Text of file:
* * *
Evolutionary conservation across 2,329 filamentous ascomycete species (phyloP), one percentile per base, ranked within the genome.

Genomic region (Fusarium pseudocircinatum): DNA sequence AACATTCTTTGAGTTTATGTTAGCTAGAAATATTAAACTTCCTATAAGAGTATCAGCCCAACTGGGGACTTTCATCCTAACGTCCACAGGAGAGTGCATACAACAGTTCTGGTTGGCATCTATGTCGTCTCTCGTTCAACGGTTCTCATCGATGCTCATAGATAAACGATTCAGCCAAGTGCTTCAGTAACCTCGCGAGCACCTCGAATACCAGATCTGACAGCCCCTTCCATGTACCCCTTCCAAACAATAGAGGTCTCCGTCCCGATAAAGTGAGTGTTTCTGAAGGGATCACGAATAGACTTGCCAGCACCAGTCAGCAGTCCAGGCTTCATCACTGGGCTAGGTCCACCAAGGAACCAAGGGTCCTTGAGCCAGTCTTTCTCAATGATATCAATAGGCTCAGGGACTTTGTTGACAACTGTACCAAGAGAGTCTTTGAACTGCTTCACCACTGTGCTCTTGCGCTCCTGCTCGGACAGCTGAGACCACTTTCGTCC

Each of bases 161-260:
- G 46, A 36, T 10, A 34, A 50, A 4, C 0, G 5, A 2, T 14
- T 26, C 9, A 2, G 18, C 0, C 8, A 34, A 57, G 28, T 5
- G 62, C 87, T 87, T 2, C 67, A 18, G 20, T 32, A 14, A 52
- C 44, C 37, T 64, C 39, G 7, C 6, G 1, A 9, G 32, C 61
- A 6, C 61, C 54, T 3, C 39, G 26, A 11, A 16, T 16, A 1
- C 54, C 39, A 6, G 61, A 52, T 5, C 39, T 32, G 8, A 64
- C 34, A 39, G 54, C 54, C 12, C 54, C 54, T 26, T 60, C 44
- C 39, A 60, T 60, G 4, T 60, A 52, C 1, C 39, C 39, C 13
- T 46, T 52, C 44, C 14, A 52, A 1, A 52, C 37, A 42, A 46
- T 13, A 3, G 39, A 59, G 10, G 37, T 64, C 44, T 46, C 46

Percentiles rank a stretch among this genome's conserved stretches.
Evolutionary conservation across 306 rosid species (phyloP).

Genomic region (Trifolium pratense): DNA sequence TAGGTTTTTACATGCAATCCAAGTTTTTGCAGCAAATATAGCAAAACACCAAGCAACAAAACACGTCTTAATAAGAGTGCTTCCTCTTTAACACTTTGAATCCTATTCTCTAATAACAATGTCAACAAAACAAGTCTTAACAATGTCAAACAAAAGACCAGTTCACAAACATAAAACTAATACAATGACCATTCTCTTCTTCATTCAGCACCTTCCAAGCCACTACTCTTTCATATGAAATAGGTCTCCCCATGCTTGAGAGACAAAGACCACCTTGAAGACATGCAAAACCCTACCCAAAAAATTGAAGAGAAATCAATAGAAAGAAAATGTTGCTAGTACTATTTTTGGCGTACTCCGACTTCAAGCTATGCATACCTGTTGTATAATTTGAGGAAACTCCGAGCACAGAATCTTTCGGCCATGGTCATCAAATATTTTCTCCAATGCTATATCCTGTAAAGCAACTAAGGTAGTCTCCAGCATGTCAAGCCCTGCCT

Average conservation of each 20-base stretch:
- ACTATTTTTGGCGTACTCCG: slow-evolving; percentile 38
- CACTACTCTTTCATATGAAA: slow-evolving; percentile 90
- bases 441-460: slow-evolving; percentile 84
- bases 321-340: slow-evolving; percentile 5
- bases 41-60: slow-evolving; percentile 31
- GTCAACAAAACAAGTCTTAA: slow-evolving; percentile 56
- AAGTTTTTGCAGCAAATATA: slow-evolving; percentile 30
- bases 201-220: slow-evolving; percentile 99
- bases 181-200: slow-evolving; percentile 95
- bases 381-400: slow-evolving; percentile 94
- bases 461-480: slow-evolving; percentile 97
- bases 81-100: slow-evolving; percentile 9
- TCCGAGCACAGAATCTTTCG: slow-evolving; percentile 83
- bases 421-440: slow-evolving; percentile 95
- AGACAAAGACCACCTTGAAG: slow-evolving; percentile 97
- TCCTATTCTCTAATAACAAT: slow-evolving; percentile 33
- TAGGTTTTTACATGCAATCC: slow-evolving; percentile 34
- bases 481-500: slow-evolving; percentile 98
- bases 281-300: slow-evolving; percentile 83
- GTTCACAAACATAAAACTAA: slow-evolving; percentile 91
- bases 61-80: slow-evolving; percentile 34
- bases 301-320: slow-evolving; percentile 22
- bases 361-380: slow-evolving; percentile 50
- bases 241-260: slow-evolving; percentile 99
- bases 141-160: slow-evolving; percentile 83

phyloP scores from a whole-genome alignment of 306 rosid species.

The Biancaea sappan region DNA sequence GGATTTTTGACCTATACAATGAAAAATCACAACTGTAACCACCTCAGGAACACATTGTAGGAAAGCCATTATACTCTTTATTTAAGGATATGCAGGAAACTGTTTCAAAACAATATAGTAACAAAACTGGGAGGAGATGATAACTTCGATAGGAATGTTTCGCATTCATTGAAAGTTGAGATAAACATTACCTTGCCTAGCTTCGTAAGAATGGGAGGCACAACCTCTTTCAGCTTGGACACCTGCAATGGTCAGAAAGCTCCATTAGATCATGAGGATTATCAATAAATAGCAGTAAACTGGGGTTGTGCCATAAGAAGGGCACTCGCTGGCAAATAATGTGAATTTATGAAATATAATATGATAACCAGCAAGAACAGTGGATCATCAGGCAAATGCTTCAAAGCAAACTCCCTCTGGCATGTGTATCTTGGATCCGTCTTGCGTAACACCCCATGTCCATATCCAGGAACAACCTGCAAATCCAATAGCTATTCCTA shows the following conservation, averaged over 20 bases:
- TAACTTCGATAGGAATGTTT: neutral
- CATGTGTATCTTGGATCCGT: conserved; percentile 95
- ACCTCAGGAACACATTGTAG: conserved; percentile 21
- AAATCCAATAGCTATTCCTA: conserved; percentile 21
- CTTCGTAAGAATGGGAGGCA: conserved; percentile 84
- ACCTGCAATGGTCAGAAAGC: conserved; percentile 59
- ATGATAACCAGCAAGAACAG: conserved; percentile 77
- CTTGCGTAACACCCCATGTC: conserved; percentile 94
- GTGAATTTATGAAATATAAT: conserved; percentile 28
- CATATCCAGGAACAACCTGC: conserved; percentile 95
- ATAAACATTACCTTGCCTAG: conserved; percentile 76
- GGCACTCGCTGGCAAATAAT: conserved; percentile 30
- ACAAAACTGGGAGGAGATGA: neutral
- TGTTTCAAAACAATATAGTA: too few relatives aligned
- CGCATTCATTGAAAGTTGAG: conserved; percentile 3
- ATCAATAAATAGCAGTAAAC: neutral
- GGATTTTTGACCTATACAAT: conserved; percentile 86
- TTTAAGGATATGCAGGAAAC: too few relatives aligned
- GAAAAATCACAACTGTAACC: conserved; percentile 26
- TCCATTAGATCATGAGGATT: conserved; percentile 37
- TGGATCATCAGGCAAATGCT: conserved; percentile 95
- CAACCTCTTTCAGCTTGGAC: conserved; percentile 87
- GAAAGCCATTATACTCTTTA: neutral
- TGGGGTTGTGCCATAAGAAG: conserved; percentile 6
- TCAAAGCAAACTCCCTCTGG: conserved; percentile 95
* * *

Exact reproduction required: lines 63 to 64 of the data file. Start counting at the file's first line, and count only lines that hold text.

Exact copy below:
- GAAAAATCACAACTGTAACC: conserved; percentile 26
- TCCATTAGATCATGAGGATT: conserved; percentile 37